third India was to be governed by and in the name of Her Majesty. period. The change was announced in India by the Queen's Proclamation of November 1, 1858. The legislative councils and the high courts were established on their present basis by two Acts of 1861 (24 & 25 Vict. cc. 67, 104). Since that date Parliamentary legislation for India has been confined to matters of detail. The East India Company was not formally dissolved until 1874. The first charter of the East India Company was granted Charter of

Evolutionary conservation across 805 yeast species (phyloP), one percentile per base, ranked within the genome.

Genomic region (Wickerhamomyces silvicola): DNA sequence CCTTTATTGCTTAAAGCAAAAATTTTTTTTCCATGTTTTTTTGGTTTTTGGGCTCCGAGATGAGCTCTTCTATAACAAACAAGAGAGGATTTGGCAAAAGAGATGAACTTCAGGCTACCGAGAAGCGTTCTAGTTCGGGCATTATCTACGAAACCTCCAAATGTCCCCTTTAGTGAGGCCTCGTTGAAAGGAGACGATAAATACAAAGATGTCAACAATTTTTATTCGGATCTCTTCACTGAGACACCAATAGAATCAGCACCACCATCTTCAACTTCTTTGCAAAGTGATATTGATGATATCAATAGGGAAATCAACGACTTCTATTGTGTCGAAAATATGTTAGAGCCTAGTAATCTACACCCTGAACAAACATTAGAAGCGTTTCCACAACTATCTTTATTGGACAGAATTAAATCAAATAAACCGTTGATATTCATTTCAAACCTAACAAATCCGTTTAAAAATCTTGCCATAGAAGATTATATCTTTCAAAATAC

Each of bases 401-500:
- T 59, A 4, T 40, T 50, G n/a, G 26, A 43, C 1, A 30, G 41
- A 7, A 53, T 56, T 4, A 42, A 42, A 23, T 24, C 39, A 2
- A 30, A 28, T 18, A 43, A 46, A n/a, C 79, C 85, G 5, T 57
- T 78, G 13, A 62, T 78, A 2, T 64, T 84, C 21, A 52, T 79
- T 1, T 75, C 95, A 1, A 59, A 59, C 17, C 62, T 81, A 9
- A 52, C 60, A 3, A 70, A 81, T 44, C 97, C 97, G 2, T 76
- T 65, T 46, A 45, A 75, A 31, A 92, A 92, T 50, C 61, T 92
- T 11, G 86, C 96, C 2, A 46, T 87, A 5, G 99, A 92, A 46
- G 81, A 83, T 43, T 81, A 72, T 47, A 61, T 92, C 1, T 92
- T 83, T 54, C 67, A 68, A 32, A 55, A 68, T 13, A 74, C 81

Elizabeth. on December 31, 1600. The circumstances in which the grant of this charter arose have been well described by Sir A. Lyall". The customary trade routes from Europe to the East had been closed by the Turkish Sultan. Another route had been opened by the discovery of the Cape of Good Hope. Thus the trade with the East had been transferred from the cities and states on the Mediterranean to the states on the
i British Dominion in India.